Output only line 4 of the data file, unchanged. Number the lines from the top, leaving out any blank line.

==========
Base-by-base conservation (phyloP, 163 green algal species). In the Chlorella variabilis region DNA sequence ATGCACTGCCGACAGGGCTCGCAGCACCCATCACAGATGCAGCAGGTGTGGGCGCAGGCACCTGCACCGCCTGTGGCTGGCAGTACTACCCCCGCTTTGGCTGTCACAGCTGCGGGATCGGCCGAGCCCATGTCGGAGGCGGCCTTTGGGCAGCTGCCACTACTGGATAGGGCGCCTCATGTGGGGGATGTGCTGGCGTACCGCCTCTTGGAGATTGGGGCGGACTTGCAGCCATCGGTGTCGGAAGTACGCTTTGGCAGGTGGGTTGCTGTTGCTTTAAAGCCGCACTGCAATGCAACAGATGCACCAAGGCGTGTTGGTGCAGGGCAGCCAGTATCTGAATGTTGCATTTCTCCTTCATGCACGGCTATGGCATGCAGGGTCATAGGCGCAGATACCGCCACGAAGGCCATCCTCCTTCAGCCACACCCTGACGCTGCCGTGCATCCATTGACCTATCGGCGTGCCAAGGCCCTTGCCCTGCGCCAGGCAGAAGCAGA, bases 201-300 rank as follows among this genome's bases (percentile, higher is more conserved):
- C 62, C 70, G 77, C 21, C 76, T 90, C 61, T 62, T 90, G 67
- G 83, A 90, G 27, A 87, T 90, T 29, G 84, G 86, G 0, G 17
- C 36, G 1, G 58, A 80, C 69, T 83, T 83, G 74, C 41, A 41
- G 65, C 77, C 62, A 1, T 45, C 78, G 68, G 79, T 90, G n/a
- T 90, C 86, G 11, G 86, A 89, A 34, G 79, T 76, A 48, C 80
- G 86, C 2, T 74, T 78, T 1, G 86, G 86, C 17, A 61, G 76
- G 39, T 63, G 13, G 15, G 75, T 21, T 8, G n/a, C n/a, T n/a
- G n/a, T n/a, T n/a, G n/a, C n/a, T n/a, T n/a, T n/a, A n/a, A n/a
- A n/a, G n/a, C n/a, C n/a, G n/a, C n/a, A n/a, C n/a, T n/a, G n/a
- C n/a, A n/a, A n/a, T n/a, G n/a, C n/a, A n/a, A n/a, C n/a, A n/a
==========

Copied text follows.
- C 36, G 1, G 58, A 80, C 69, T 83, T 83, G 74, C 41, A 41